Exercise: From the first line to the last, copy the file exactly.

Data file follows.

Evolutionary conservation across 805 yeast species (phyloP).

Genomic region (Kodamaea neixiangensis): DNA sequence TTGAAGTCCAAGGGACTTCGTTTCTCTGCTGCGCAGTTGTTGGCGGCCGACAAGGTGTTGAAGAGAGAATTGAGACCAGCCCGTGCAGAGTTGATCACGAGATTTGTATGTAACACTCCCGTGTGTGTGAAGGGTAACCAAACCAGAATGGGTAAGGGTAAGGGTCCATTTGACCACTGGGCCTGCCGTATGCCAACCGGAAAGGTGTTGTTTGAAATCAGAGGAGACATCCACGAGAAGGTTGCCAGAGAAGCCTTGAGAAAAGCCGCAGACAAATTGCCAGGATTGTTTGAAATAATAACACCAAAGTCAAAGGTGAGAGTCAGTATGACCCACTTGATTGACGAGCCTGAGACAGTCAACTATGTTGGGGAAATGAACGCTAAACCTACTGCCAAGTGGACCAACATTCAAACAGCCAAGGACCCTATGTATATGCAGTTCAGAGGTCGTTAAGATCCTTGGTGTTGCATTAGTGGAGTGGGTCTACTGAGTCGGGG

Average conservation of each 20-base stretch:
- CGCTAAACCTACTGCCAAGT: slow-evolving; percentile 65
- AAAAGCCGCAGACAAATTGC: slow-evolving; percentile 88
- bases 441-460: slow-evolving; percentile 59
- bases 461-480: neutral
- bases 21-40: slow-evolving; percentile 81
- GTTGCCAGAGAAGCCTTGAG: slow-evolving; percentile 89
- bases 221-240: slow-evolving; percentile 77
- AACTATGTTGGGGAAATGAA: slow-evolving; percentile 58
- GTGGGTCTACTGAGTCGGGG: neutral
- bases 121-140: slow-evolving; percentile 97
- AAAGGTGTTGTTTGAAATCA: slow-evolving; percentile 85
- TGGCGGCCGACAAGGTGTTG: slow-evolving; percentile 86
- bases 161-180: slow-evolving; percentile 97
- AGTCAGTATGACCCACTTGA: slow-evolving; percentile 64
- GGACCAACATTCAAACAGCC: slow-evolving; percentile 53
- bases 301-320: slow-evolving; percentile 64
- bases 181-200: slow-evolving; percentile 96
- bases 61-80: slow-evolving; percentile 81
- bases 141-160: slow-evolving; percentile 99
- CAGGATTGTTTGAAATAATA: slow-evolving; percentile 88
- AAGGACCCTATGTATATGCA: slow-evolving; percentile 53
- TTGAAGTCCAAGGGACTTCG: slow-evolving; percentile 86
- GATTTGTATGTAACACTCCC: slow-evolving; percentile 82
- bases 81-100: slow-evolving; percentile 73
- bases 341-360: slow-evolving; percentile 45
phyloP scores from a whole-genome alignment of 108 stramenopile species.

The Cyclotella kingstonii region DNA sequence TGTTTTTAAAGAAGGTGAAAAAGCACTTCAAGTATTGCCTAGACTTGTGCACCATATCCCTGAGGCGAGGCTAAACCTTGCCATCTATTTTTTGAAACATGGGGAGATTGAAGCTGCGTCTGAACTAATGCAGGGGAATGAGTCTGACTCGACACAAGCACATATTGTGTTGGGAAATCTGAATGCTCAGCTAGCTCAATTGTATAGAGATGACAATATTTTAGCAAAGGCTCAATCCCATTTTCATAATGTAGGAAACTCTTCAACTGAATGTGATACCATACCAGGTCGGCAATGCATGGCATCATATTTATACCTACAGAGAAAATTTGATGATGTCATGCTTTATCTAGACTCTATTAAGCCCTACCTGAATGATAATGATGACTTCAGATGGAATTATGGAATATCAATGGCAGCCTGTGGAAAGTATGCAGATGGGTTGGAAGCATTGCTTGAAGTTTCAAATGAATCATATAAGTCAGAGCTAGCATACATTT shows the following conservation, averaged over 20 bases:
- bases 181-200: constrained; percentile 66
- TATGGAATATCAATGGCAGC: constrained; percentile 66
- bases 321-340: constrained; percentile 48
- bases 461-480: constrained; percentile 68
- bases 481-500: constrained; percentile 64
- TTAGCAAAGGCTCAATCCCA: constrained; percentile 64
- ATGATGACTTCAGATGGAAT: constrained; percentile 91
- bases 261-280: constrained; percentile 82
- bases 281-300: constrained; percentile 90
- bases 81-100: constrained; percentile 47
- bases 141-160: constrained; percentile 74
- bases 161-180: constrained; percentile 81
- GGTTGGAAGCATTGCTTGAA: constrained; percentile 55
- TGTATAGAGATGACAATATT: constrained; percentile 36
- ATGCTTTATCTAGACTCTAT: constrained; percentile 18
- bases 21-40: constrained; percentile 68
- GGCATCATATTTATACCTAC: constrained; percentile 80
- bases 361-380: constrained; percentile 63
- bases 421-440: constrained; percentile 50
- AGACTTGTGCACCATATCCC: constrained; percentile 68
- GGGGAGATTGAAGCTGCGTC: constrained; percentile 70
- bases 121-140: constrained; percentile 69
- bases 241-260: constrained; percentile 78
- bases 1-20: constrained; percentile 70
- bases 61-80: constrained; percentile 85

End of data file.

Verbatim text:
Evolutionary conservation across 805 yeast species (phyloP).

Genomic region (Kodamaea neixiangensis): DNA sequence TTGAAGTCCAAGGGACTTCGTTTCTCTGCTGCGCAGTTGTTGGCGGCCGACAAGGTGTTGAAGAGAGAATTGAGACCAGCCCGTGCAGAGTTGATCACGAGATTTGTATGTAACACTCCCGTGTGTGTGAAGGGTAACCAAACCAGAATGGGTAAGGGTAAGGGTCCATTTGACCACTGGGCCTGCCGTATGCCAACCGGAAAGGTGTTGTTTGAAATCAGAGGAGACATCCACGAGAAGGTTGCCAGAGAAGCCTTGAGAAAAGCCGCAGACAAATTGCCAGGATTGTTTGAAATAATAACACCAAAGTCAAAGGTGAGAGTCAGTATGACCCACTTGATTGACGAGCCTGAGACAGTCAACTATGTTGGGGAAATGAACGCTAAACCTACTGCCAAGTGGACCAACATTCAAACAGCCAAGGACCCTATGTATATGCAGTTCAGAGGTCGTTAAGATCCTTGGTGTTGCATTAGTGGAGTGGGTCTACTGAGTCGGGG

Average conservation of each 20-base stretch:
- CGCTAAACCTACTGCCAAGT: slow-evolving; percentile 65
- AAAAGCCGCAGACAAATTGC: slow-evolving; percentile 88
- bases 441-460: slow-evolving; percentile 59
- bases 461-480: neutral
- bases 21-40: slow-evolving; percentile 81
- GTTGCCAGAGAAGCCTTGAG: slow-evolving; percentile 89
- bases 221-240: slow-evolving; percentile 77
- AACTATGTTGGGGAAATGAA: slow-evolving; percentile 58
- GTGGGTCTACTGAGTCGGGG: neutral
- bases 121-140: slow-evolving; percentile 97
- AAAGGTGTTGTTTGAAATCA: slow-evolving; percentile 85
- TGGCGGCCGACAAGGTGTTG: slow-evolving; percentile 86
- bases 161-180: slow-evolving; percentile 97
- AGTCAGTATGACCCACTTGA: slow-evolving; percentile 64
- GGACCAACATTCAAACAGCC: slow-evolving; percentile 53
- bases 301-320: slow-evolving; percentile 64
- bases 181-200: slow-evolving; percentile 96
- bases 61-80: slow-evolving; percentile 81
- bases 141-160: slow-evolving; percentile 99
- CAGGATTGTTTGAAATAATA: slow-evolving; percentile 88
- AAGGACCCTATGTATATGCA: slow-evolving; percentile 53
- TTGAAGTCCAAGGGACTTCG: slow-evolving; percentile 86
- GATTTGTATGTAACACTCCC: slow-evolving; percentile 82
- bases 81-100: slow-evolving; percentile 73
- bases 341-360: slow-evolving; percentile 45
phyloP scores from a whole-genome alignment of 108 stramenopile species.

The Cyclotella kingstonii region DNA sequence TGTTTTTAAAGAAGGTGAAAAAGCACTTCAAGTATTGCCTAGACTTGTGCACCATATCCCTGAGGCGAGGCTAAACCTTGCCATCTATTTTTTGAAACATGGGGAGATTGAAGCTGCGTCTGAACTAATGCAGGGGAATGAGTCTGACTCGACACAAGCACATATTGTGTTGGGAAATCTGAATGCTCAGCTAGCTCAATTGTATAGAGATGACAATATTTTAGCAAAGGCTCAATCCCATTTTCATAATGTAGGAAACTCTTCAACTGAATGTGATACCATACCAGGTCGGCAATGCATGGCATCATATTTATACCTACAGAGAAAATTTGATGATGTCATGCTTTATCTAGACTCTATTAAGCCCTACCTGAATGATAATGATGACTTCAGATGGAATTATGGAATATCAATGGCAGCCTGTGGAAAGTATGCAGATGGGTTGGAAGCATTGCTTGAAGTTTCAAATGAATCATATAAGTCAGAGCTAGCATACATTT shows the following conservation, averaged over 20 bases:
- bases 181-200: constrained; percentile 66
- TATGGAATATCAATGGCAGC: constrained; percentile 66
- bases 321-340: constrained; percentile 48
- bases 461-480: constrained; percentile 68
- bases 481-500: constrained; percentile 64
- TTAGCAAAGGCTCAATCCCA: constrained; percentile 64
- ATGATGACTTCAGATGGAAT: constrained; percentile 91
- bases 261-280: constrained; percentile 82
- bases 281-300: constrained; percentile 90
- bases 81-100: constrained; percentile 47
- bases 141-160: constrained; percentile 74
- bases 161-180: constrained; percentile 81
- GGTTGGAAGCATTGCTTGAA: constrained; percentile 55
- TGTATAGAGATGACAATATT: constrained; percentile 36
- ATGCTTTATCTAGACTCTAT: constrained; percentile 18
- bases 21-40: constrained; percentile 68
- GGCATCATATTTATACCTAC: constrained; percentile 80
- bases 361-380: constrained; percentile 63
- bases 421-440: constrained; percentile 50
- AGACTTGTGCACCATATCCC: constrained; percentile 68
- GGGGAGATTGAAGCTGCGTC: constrained; percentile 70
- bases 121-140: constrained; percentile 69
- bases 241-260: constrained; percentile 78
- bases 1-20: constrained; percentile 70
- bases 61-80: constrained; percentile 85